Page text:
One positive cultural change that could outlast this pandemic is that society will view housing as one of the strongest social determinants of health. We know this anecdotally, but after we’ve all sheltered in place in our homes for weeks or months to keep ourselves and our families safe and healthy, it becomes much clearer how dangerous and destabilizing it is for people not have a stable affordable place to live – not just for the individual but for society as a whole.

We have residents and clients who work in the service industry who have lost their jobs. They need to have access to the food, essential goods and health care they need to stay healthy in addition to an affordable place to live. We are collaborating with the rest of the nonprofit world as we work to build a stronger safety net for Pittsburgh’s most vulnerable residents.

As low- and moderate-wage workers lose their jobs and have to take pay cuts, there will be increased demand for more affordable units of housing in the Pittsburgh region. With a major election coming up, we need to vote for candidates and demand policies that support public investment in affordable housing.

We’ll have to fight a ‘rebound effect’ of increased evictions

Megan Stanley, director of the Pittsburgh Commission on Human Relations

As we shift to telework and spend entire days confined indoors, the conditions we live in, and are forced to live in, come into ever-sharper focus. During this crisis, moratoriums have been put in place to halt evictions, financial assistance is available to stabilize housing, and some landlords are canceling rent. But how long will that last? My concern is that we will see a rebound effect, and many people who cannot afford to pay rent will end up with evictions on their record, forever following them as they search for housing.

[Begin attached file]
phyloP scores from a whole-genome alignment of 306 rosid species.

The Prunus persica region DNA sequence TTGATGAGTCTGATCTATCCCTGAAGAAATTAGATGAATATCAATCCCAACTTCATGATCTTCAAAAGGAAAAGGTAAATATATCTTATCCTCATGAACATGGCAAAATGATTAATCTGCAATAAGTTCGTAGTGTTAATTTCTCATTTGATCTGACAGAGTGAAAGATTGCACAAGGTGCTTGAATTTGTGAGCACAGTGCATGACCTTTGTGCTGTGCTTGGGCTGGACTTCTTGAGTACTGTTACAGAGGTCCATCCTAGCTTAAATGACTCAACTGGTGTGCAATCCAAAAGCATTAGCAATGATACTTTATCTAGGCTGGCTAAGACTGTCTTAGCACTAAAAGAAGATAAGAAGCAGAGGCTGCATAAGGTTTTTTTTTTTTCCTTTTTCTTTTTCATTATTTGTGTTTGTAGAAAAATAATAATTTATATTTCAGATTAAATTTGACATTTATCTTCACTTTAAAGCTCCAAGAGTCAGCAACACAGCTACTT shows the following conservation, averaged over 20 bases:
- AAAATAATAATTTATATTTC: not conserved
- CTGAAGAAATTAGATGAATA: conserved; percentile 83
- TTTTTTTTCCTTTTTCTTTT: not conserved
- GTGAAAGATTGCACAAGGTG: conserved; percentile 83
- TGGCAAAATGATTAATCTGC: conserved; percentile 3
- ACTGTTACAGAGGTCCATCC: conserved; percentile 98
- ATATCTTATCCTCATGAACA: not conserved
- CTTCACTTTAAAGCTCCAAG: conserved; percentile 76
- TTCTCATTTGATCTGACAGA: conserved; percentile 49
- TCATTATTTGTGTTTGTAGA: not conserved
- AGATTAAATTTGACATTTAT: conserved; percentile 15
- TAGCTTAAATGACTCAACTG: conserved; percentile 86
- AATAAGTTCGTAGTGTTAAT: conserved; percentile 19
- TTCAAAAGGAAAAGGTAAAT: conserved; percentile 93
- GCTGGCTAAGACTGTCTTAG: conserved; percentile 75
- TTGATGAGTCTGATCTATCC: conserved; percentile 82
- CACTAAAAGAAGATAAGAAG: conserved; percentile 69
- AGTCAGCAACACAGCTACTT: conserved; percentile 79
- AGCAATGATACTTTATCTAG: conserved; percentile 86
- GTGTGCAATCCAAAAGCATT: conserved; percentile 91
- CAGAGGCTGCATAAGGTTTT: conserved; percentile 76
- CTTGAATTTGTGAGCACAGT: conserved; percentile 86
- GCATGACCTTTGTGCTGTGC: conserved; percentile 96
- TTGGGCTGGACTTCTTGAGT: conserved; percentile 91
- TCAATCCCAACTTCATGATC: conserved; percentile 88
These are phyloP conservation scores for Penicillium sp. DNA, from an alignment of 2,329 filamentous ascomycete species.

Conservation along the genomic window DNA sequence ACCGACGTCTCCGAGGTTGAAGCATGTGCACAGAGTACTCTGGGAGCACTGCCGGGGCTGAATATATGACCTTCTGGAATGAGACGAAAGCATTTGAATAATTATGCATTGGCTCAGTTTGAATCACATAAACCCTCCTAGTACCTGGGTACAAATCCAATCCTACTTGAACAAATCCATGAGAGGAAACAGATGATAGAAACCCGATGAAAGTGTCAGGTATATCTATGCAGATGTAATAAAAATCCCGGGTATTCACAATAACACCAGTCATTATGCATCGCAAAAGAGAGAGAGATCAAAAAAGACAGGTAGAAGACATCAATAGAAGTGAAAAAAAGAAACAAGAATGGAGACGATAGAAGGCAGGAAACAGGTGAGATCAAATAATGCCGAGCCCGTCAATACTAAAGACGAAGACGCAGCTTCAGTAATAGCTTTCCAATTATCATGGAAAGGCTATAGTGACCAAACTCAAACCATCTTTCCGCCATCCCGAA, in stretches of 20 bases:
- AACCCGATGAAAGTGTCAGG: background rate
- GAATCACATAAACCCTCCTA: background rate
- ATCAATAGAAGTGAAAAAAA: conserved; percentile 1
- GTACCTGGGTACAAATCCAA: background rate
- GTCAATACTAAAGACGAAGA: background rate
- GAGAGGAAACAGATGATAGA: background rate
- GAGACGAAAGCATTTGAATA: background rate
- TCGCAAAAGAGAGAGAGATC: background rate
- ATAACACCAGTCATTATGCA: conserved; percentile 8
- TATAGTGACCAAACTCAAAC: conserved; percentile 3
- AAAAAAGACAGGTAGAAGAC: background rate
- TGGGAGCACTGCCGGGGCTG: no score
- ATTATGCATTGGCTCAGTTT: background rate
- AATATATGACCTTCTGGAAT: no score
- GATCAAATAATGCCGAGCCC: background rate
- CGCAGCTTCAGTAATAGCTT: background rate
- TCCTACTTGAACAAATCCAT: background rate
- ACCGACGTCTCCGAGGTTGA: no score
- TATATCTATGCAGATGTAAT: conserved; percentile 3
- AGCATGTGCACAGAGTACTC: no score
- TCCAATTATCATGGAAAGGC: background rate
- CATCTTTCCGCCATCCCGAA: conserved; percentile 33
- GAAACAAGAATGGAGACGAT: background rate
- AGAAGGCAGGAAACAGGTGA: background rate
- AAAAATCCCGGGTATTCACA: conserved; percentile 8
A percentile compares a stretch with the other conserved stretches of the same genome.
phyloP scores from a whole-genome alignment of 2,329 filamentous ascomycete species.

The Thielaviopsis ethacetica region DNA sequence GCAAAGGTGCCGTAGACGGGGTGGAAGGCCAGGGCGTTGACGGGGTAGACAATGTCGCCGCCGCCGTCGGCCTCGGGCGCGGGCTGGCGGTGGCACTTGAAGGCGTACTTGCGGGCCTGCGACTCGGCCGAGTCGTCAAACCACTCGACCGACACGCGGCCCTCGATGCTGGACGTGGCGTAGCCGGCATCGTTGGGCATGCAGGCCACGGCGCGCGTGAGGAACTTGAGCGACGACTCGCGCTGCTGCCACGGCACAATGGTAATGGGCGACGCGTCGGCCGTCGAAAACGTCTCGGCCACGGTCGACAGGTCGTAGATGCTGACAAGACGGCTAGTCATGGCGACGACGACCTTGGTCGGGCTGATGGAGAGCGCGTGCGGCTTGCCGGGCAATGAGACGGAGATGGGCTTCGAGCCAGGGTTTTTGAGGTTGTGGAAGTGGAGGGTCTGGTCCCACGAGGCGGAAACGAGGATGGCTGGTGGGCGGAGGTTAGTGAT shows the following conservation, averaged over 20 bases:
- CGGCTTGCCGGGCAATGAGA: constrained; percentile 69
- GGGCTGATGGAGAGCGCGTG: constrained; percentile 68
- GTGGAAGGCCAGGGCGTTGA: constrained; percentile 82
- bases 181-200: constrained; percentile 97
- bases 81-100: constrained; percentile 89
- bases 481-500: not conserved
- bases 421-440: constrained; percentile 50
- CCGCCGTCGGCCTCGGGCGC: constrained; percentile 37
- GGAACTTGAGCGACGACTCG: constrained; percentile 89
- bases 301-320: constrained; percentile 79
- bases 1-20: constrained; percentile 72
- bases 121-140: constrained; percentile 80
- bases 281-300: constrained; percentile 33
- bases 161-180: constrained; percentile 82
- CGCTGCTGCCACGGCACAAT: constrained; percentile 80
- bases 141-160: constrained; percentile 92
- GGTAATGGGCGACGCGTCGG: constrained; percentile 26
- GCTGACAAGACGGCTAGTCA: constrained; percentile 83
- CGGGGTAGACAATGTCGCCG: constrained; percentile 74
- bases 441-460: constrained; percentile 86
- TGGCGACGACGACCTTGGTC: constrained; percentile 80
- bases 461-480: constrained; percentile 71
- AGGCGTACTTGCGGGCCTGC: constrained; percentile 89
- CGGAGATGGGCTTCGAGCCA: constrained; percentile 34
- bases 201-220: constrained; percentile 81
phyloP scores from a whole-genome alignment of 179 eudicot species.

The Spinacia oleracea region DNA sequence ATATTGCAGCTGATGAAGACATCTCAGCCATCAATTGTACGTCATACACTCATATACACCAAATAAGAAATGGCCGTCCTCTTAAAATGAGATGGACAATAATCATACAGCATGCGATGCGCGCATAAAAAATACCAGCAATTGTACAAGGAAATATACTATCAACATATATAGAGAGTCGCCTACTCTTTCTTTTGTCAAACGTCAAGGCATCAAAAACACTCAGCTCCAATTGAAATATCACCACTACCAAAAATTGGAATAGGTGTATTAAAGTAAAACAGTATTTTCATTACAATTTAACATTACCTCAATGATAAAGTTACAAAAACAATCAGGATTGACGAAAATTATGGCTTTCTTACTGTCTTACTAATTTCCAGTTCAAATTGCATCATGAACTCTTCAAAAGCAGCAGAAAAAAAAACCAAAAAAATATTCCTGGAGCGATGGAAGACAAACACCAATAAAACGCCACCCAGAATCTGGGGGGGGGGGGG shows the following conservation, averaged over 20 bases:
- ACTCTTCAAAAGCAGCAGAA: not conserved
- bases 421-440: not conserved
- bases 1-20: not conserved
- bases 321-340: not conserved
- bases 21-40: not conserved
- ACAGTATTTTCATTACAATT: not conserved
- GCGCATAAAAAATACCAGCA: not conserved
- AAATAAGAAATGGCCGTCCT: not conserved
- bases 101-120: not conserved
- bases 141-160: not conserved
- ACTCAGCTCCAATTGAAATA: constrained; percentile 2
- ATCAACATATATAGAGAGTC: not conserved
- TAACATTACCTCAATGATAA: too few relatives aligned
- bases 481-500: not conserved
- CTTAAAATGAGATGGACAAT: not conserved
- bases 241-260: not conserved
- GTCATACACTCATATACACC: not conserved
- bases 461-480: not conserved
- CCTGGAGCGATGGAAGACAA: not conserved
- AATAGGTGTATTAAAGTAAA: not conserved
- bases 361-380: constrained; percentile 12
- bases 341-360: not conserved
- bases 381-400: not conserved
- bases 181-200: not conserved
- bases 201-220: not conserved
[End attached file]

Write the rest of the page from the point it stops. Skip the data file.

Maybe now we will construct programs that do not just give people a brick-and-mortar structure, but safe and habitable housing, a place where you would not mind being quarantined. A place where your children could safely stay indoors for 24 hours a day. Our hope at the commission is that people will rely less on court systems and evictions and more on understanding the human condition, and each other.

I have long thought what was missing from social policy was a sense of empathy — of understanding how people at the bottom were made to live, through a tangled web of safety net programs and fragmented government systems. For years, I have thought we just need something that will make everyone understand how important, for example, your housing conditions and your neighborhood are.

Need to coordinate food assistance and growing food

NaTisha Washington, green initiative coordinator at Operation Better Block

It’s just been crazy because there are so many people and nonprofits who do so many different things with food. But it’s really hard to get all the groups together to focus on the same thing. In the future, we need to create an emergency food program that is for everyone.

People are calling all these different places to see where they can go to get what. Now people are seeing there needs to be a centralized group or a centralized place to get these updates to get these resources and know where to go for what. They can figure out things online, but the stuff that is in their own community might not be online, or if they are not friends with the right group of people they might not know who needs it the most.